If I look at all the bets I made up to April 8 (three weeks before the draft), my record is not good: 22-19 (-4.25 units).
Of course, if I remove the seven — yes, SEVEN — Mac Jones bets from that sample, my early record looks much better: 22-12 (+4.0 units).
I was on the wrong side of Jones (more on that soon), and the bulk of my Jones position was established early, shortly after the 49ers acquired the No. 3 pick via trade, so one could say that I was unwise to bet heavy early.
I tend to think my “bet big, bet early” strategy was sound: The Jones position was its own, separate thing. I would have bet heavy on Jones regardless of when reports started to break that he would be the pick at No. 3.
That said, I don’t think my record indicates that I have a particular edge months before the draft. I probably don’t. Rather, the edge that I always have is just not as emphasized or exaggerated early.
2. Buying High, Selling Low
At one point shortly before the draft — in the heat of me posting my plays nonstop on Twitter — one of my followers said something like, “I think you’ve got a lot of draft knowledge, but you’re not as good when it comes to the mechanics of betting.” (I’m paraphrasing, but that was the general idea.)
And he was absolutely right. I’m an NFL draft fanatic first and a profitable-but-niche sports bettor second. My bankroll and I are keenly aware of my strengths and weaknesses.
If you study my prop spreadsheet, you’ll see that it was not uncommon for me to bet one way on a player and then a week later bet in the exact opposite direction on the same player.
I was simply buying high, selling low and locking in a small loss.
Why would I do that?
A loss that is sure and small is preferable to me over a loss that is likely and much larger.
For months leading up to the draft, I looked almost daily at various data to give me a sense of the range in which players were likely to be drafted. Especially during the pro day cycle, that data could change quickly.
So it happened a few times that I opened a position on a player because data looked positive, but then the data became negative, and I decided to sell the position quickly while I could still get a good number. I figured that was better than holding and hoping and then eventually selling the position at an even worse number or losing the position entirely.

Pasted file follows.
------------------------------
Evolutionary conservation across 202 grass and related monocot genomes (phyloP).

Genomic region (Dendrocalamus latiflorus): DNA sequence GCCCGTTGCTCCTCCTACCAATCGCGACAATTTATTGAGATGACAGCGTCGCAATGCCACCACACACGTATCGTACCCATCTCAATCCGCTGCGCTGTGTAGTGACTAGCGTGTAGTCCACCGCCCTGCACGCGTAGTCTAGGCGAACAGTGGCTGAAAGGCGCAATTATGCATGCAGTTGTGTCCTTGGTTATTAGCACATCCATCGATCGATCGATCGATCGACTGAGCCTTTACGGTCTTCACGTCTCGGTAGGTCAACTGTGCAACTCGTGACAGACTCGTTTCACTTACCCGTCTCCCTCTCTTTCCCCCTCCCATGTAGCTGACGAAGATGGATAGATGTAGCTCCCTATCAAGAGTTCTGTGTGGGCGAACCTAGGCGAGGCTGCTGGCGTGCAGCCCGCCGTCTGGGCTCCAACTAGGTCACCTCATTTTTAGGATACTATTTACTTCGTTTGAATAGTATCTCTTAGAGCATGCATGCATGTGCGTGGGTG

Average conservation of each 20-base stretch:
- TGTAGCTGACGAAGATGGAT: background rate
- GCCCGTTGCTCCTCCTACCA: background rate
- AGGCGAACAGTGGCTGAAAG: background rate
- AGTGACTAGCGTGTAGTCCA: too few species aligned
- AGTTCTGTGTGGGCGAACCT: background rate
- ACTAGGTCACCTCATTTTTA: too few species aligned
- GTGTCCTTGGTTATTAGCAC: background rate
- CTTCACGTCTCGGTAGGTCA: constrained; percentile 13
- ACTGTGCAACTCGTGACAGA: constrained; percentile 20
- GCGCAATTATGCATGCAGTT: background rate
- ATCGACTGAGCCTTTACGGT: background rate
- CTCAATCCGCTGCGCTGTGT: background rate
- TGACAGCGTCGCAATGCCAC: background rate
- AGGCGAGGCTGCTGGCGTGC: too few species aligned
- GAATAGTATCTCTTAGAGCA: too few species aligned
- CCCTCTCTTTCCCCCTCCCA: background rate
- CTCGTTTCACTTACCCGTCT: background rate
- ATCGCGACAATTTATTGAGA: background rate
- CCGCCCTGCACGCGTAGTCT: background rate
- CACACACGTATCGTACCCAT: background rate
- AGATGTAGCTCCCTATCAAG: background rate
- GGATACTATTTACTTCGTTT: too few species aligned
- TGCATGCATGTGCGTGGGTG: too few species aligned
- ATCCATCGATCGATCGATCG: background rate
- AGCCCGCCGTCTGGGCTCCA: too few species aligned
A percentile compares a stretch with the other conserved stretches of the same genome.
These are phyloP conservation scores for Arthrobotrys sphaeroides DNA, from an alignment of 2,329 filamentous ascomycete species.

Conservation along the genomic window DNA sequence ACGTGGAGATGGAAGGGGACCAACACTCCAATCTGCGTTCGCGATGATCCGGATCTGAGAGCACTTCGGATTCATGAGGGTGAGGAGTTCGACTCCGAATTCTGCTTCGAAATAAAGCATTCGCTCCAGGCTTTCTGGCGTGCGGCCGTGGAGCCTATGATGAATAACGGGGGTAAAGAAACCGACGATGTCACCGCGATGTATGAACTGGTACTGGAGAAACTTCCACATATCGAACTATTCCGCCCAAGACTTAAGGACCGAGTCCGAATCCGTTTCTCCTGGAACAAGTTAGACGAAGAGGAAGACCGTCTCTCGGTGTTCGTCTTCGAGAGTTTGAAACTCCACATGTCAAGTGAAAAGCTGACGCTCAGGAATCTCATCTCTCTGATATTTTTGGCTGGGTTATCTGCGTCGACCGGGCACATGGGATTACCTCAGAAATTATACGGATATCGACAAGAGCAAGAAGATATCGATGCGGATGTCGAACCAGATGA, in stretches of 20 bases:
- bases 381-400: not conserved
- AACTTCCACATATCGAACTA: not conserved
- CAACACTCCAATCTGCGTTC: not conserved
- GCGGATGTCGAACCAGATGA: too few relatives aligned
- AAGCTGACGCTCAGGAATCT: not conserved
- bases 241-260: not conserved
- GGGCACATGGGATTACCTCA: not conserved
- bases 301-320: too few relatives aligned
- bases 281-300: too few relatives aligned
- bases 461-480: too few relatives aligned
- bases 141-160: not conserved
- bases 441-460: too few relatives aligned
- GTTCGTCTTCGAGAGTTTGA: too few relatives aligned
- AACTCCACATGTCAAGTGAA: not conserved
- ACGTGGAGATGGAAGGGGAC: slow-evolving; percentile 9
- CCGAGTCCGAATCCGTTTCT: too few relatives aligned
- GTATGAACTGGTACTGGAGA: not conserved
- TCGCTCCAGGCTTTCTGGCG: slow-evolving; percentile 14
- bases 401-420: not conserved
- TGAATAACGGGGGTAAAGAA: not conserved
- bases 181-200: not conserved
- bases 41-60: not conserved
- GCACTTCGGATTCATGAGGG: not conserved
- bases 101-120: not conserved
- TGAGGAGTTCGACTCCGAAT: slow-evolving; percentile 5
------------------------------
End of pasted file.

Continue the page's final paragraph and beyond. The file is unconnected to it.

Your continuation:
Anthony Amico is one of the best NFL draft bettors I know, and he recently posted a great thread on what he learned from his 2021 process.
Things I learned this year:
-Attack late news more than early news
-Don't be afraid to re-bet good bets just bc the number has changed
-Taking a stand early doesn't mean you can't adjust that stance late
— Anthony Amico (@amicsta) May 1, 2021
I think Amico is 100% correct with his assertion that “taking a stand early doesn’t mean you can’t adjust that stance late.”
In the spreadsheet, there are clear instances where I buy high and sell low. Those instances make me look like a moron. Without question, I have much to learn about the mechanics of betting.
That said, only a fool fails to change an opinion in the face of new and persuasive contrary information. I’m a fool, but I at least don’t want to be a fool through obstinate hardheadedness.
Next year I’ll need to think more about how to approach situations like this.
I’m not sure my “buy high, sell low” approach was right. I’m not sure it was wrong.
3. Adjusting Assumptions Quickly
I have various sources of data I look at to help me predict what might happen in the draft — and one of those sources is the prop market itself.
At particular times, the prop market can be a leading indicator, and when the market moves — and moves quickly — one should be open to adjusting one’s assumptions to keep pace with real-time probabilities. One should adjust one’s priors.
There’s an art to navigating the prop market. Sometimes, it makes sense to go with the flow. Other times, one should swim against the current.
On draft day, when the tide turned against Jones in a drastic way, I knew he was unlikely to be the No. 3 pick.
I acted accordingly. I immediately bet the best line I could find on Trey Lance at No. 3 — less because I wanted to hedge my Jones position and more because, with my new assumptions, I wanted at that moment to make a bet with plus expected value.